The surgeon you meet with will probably have samples of both types of implants in their office for you to feel the difference.

George John Alexander, MD, FACS
Las Vegas Plastic Surgeon
5.0 out of 5 stars 23 reviews

Difference between saline and silicone breast implants

+2
Saline breast implants have a silicone rubber shell which is filled with saline which is salt water.  Saline breast implants can look perfectly natural and as good as silicone implants but there is a tendency to form ripples which in thin patients can be seen through the skin.

Silicone gel breast implants contain a viscous thick cohesive silicone gel inside the silicone shell.  They feel more like natural breast tissue and have less tendency to form ripples and visible deformities then saline implants.

Both types of implants are best placed beneath the chest muscle when possible  which provides more coverage of the implant, has less chance of capsular contracture, and ultimately can lead to better mammograms.

Brooke R. Seckel, MD, FACS
Boston Plastic Surgeon
5.0 out of 5 stars 37 reviews

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What is the difference between saline and silicone implants and how do I know which is best for me?

+2
Good question and one that is frequently asked. Without getting very technical, silicone gel implants feel more natural than their saline counter part. Not necessarily that they look more natural. I strongly feel that looking natural is a function of the basic patient's anatomy and the surgical skills of the surgeon. In addition, the incision that is required for silicone gel implants is longer than for saline. The use of the Keller funnel has really shortened the incisions required for silicone gel. All implants carry inherent risks of rupture. If the saline implants rupture then the breast will usually deflate within a few hours sometimes days. Whereas, if a silicone gel ruptures, the patient will require an MRI to make the diagnosis. For the most part, silicone gel implant are also more expensive.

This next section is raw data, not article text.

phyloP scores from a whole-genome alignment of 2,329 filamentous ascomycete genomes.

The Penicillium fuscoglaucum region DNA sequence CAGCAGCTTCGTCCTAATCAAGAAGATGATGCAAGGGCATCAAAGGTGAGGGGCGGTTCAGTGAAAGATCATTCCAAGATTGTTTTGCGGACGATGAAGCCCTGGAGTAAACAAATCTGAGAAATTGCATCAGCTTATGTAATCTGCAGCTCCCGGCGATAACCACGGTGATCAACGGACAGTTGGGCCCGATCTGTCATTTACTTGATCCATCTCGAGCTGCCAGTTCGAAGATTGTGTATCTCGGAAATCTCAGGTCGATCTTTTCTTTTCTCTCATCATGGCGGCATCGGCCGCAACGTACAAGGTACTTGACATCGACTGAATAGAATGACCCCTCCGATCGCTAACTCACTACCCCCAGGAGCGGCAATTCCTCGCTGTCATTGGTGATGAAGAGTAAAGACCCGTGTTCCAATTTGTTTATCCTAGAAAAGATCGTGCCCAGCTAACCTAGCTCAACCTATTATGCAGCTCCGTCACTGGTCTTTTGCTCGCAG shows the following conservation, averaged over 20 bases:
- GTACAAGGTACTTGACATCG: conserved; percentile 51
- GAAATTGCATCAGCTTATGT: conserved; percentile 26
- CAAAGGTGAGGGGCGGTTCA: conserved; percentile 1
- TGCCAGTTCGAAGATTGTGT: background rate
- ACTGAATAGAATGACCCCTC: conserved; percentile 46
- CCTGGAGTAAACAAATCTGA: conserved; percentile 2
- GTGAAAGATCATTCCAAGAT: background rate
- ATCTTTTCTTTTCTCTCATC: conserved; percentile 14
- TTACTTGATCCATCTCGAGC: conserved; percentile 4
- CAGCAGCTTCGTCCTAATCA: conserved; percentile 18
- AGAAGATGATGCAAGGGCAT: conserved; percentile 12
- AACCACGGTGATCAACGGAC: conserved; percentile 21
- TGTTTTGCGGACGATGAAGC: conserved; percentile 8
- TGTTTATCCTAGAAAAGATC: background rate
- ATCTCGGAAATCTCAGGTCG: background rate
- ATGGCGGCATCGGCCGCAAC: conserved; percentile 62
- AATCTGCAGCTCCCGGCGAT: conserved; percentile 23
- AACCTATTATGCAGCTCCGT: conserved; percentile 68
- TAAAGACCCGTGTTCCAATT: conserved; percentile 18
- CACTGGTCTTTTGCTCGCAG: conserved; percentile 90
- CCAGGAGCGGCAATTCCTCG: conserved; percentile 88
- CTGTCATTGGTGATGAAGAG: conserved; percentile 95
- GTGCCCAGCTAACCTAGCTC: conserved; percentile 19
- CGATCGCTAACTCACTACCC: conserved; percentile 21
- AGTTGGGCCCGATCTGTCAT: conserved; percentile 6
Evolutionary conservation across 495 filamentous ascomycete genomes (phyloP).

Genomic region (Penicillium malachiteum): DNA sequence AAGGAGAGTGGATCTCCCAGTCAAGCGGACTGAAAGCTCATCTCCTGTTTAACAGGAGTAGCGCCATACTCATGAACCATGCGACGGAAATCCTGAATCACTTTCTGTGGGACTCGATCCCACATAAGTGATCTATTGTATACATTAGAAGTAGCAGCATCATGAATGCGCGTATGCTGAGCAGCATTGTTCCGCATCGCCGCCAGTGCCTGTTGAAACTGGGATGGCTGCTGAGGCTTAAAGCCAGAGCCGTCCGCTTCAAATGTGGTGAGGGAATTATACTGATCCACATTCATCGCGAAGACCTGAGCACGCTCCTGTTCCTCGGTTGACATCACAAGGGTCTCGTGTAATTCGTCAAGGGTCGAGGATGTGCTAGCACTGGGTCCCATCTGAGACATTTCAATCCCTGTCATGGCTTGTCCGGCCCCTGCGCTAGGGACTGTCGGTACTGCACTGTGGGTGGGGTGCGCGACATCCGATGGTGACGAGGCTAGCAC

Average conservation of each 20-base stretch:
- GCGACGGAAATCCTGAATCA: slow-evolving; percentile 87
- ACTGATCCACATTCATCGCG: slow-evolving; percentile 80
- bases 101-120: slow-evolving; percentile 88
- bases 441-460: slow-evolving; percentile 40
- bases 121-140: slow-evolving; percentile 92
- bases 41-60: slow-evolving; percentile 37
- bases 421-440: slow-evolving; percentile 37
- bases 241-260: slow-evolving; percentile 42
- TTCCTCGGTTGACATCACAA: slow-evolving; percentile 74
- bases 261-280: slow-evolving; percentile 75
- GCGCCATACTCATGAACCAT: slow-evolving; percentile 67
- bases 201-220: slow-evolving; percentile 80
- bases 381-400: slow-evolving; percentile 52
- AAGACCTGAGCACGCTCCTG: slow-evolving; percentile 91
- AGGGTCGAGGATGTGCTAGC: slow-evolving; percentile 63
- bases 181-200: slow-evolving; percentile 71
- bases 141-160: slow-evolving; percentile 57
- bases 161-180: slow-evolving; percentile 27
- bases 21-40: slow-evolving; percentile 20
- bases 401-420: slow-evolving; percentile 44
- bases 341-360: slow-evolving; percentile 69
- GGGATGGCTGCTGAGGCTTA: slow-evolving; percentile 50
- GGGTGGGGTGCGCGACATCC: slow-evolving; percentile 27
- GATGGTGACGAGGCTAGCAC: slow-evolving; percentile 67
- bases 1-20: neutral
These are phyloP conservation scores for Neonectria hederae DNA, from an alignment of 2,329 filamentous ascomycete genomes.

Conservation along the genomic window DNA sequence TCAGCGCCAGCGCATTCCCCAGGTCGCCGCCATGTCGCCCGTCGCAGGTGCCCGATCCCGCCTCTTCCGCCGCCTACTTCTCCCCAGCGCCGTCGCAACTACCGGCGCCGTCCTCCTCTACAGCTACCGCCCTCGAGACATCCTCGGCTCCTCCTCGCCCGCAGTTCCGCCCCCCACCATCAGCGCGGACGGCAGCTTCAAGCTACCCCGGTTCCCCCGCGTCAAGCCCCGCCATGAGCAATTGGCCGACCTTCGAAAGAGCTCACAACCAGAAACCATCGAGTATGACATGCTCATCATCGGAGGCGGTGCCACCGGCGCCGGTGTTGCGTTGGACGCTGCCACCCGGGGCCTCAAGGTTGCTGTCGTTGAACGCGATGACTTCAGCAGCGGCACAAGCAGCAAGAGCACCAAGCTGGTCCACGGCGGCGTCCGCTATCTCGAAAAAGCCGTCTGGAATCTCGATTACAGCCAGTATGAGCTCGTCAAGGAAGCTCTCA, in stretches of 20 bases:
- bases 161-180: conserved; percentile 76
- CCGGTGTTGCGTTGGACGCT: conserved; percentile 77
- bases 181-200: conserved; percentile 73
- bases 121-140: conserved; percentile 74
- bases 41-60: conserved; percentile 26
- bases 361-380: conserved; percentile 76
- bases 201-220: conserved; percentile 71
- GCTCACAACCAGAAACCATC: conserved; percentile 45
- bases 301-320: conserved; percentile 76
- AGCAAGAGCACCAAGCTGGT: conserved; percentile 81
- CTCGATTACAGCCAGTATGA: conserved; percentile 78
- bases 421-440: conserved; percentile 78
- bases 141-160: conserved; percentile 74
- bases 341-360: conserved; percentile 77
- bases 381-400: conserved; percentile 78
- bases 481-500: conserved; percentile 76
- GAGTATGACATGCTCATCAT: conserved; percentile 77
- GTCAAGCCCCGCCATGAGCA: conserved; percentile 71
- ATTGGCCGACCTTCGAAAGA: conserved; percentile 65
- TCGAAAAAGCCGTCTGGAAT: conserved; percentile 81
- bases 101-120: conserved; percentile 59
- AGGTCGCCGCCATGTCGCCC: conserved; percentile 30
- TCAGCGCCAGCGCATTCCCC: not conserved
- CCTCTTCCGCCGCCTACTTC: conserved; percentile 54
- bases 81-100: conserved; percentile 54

When the new silicone gel was approved back in 2006, I really did not have a preference for saline or silicone. Today, I prefer the use of silicone gel implants particularly in thin, svelte patients lacking breast tissue. I feel that the use of saline implants in these patients and rippling is unacceptably high. Good luck

Jose Perez-Gurri, MD
Miami Plastic Surgeon
5.0 out of 5 stars 64 reviews

Differences between Saline and Silicone

+1
The advantages of saline implants are that they are less expensive. Silicone implants feel more natural and look more natural. If the is a hole in the shell of a silicone implant, the current silicone implants are made of silicone gel and don't leak like a liquid. Whereas with a saline implant, if there is a hole in the shell, the implant will deflate quickly. Click on the Web Reference Link below to see a more in depth discussion of the differences.